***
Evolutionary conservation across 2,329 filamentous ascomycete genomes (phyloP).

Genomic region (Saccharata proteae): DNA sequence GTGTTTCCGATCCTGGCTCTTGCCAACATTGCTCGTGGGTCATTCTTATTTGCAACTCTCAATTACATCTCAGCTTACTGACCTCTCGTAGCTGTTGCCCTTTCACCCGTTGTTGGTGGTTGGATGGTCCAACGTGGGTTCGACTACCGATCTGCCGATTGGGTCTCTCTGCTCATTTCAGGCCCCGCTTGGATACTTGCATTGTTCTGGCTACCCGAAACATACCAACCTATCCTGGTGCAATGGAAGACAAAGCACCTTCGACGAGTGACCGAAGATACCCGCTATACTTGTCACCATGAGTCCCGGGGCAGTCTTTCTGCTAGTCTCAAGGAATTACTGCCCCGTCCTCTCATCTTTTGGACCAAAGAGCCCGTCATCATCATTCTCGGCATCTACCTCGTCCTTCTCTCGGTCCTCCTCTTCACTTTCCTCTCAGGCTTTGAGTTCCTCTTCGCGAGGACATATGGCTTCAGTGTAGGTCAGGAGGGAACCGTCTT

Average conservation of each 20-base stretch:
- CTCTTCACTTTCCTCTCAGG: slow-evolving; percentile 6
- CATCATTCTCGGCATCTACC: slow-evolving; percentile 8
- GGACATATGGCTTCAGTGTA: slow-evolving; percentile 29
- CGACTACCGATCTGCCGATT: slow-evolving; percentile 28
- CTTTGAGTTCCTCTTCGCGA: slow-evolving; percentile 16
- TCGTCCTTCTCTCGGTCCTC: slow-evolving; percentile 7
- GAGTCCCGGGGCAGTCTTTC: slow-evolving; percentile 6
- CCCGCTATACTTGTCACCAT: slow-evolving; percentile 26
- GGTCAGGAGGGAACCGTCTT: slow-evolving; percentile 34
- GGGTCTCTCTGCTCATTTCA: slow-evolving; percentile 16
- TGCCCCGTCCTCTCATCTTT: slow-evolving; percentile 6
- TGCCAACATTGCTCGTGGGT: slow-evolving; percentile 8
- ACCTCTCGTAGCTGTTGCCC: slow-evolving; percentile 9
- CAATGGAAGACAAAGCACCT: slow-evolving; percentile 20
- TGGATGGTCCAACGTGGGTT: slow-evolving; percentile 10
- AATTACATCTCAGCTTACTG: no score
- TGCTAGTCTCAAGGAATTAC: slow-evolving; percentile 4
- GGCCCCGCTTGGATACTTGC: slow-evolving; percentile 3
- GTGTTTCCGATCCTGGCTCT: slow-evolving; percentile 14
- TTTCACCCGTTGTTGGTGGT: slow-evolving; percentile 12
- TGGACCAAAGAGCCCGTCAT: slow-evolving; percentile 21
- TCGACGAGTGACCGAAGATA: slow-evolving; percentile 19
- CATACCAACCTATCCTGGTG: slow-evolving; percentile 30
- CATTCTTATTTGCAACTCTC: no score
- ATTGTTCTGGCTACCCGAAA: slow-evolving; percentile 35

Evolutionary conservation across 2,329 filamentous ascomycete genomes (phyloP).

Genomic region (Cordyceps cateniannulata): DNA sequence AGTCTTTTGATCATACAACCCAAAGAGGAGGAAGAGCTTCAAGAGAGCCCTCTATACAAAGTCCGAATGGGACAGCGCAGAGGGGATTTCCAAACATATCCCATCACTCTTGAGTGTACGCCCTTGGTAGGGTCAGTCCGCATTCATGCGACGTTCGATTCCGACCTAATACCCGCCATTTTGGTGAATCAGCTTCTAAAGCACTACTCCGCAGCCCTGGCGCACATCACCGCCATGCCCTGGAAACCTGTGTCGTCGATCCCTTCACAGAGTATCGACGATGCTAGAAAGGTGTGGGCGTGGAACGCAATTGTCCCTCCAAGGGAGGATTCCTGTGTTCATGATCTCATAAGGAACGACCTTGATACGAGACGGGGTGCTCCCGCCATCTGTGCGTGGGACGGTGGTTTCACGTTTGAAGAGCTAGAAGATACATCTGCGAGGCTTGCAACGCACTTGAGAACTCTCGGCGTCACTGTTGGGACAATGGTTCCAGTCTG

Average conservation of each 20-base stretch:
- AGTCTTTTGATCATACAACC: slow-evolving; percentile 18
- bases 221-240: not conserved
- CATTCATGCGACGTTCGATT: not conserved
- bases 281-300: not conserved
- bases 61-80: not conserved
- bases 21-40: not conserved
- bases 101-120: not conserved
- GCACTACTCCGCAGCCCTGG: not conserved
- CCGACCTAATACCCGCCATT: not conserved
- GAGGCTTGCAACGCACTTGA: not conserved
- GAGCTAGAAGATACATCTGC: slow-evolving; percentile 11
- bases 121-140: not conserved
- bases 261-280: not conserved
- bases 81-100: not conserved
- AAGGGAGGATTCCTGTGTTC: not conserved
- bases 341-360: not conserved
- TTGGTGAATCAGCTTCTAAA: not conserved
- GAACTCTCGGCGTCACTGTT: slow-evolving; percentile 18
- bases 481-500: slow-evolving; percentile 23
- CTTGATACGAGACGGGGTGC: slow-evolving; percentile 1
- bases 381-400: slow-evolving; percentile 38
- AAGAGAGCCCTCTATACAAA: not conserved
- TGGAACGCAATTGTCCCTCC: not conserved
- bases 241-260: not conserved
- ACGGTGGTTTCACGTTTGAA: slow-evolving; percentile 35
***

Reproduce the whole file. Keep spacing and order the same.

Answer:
Evolutionary conservation across 2,329 filamentous ascomycete genomes (phyloP).

Genomic region (Saccharata proteae): DNA sequence GTGTTTCCGATCCTGGCTCTTGCCAACATTGCTCGTGGGTCATTCTTATTTGCAACTCTCAATTACATCTCAGCTTACTGACCTCTCGTAGCTGTTGCCCTTTCACCCGTTGTTGGTGGTTGGATGGTCCAACGTGGGTTCGACTACCGATCTGCCGATTGGGTCTCTCTGCTCATTTCAGGCCCCGCTTGGATACTTGCATTGTTCTGGCTACCCGAAACATACCAACCTATCCTGGTGCAATGGAAGACAAAGCACCTTCGACGAGTGACCGAAGATACCCGCTATACTTGTCACCATGAGTCCCGGGGCAGTCTTTCTGCTAGTCTCAAGGAATTACTGCCCCGTCCTCTCATCTTTTGGACCAAAGAGCCCGTCATCATCATTCTCGGCATCTACCTCGTCCTTCTCTCGGTCCTCCTCTTCACTTTCCTCTCAGGCTTTGAGTTCCTCTTCGCGAGGACATATGGCTTCAGTGTAGGTCAGGAGGGAACCGTCTT

Average conservation of each 20-base stretch:
- CTCTTCACTTTCCTCTCAGG: slow-evolving; percentile 6
- CATCATTCTCGGCATCTACC: slow-evolving; percentile 8
- GGACATATGGCTTCAGTGTA: slow-evolving; percentile 29
- CGACTACCGATCTGCCGATT: slow-evolving; percentile 28
- CTTTGAGTTCCTCTTCGCGA: slow-evolving; percentile 16
- TCGTCCTTCTCTCGGTCCTC: slow-evolving; percentile 7
- GAGTCCCGGGGCAGTCTTTC: slow-evolving; percentile 6
- CCCGCTATACTTGTCACCAT: slow-evolving; percentile 26
- GGTCAGGAGGGAACCGTCTT: slow-evolving; percentile 34
- GGGTCTCTCTGCTCATTTCA: slow-evolving; percentile 16
- TGCCCCGTCCTCTCATCTTT: slow-evolving; percentile 6
- TGCCAACATTGCTCGTGGGT: slow-evolving; percentile 8
- ACCTCTCGTAGCTGTTGCCC: slow-evolving; percentile 9
- CAATGGAAGACAAAGCACCT: slow-evolving; percentile 20
- TGGATGGTCCAACGTGGGTT: slow-evolving; percentile 10
- AATTACATCTCAGCTTACTG: no score
- TGCTAGTCTCAAGGAATTAC: slow-evolving; percentile 4
- GGCCCCGCTTGGATACTTGC: slow-evolving; percentile 3
- GTGTTTCCGATCCTGGCTCT: slow-evolving; percentile 14
- TTTCACCCGTTGTTGGTGGT: slow-evolving; percentile 12
- TGGACCAAAGAGCCCGTCAT: slow-evolving; percentile 21
- TCGACGAGTGACCGAAGATA: slow-evolving; percentile 19
- CATACCAACCTATCCTGGTG: slow-evolving; percentile 30
- CATTCTTATTTGCAACTCTC: no score
- ATTGTTCTGGCTACCCGAAA: slow-evolving; percentile 35

Evolutionary conservation across 2,329 filamentous ascomycete genomes (phyloP).

Genomic region (Cordyceps cateniannulata): DNA sequence AGTCTTTTGATCATACAACCCAAAGAGGAGGAAGAGCTTCAAGAGAGCCCTCTATACAAAGTCCGAATGGGACAGCGCAGAGGGGATTTCCAAACATATCCCATCACTCTTGAGTGTACGCCCTTGGTAGGGTCAGTCCGCATTCATGCGACGTTCGATTCCGACCTAATACCCGCCATTTTGGTGAATCAGCTTCTAAAGCACTACTCCGCAGCCCTGGCGCACATCACCGCCATGCCCTGGAAACCTGTGTCGTCGATCCCTTCACAGAGTATCGACGATGCTAGAAAGGTGTGGGCGTGGAACGCAATTGTCCCTCCAAGGGAGGATTCCTGTGTTCATGATCTCATAAGGAACGACCTTGATACGAGACGGGGTGCTCCCGCCATCTGTGCGTGGGACGGTGGTTTCACGTTTGAAGAGCTAGAAGATACATCTGCGAGGCTTGCAACGCACTTGAGAACTCTCGGCGTCACTGTTGGGACAATGGTTCCAGTCTG

Average conservation of each 20-base stretch:
- AGTCTTTTGATCATACAACC: slow-evolving; percentile 18
- bases 221-240: not conserved
- CATTCATGCGACGTTCGATT: not conserved
- bases 281-300: not conserved
- bases 61-80: not conserved
- bases 21-40: not conserved
- bases 101-120: not conserved
- GCACTACTCCGCAGCCCTGG: not conserved
- CCGACCTAATACCCGCCATT: not conserved
- GAGGCTTGCAACGCACTTGA: not conserved
- GAGCTAGAAGATACATCTGC: slow-evolving; percentile 11
- bases 121-140: not conserved
- bases 261-280: not conserved
- bases 81-100: not conserved
- AAGGGAGGATTCCTGTGTTC: not conserved
- bases 341-360: not conserved
- TTGGTGAATCAGCTTCTAAA: not conserved
- GAACTCTCGGCGTCACTGTT: slow-evolving; percentile 18
- bases 481-500: slow-evolving; percentile 23
- CTTGATACGAGACGGGGTGC: slow-evolving; percentile 1
- bases 381-400: slow-evolving; percentile 38
- AAGAGAGCCCTCTATACAAA: not conserved
- TGGAACGCAATTGTCCCTCC: not conserved
- bases 241-260: not conserved
- ACGGTGGTTTCACGTTTGAA: slow-evolving; percentile 35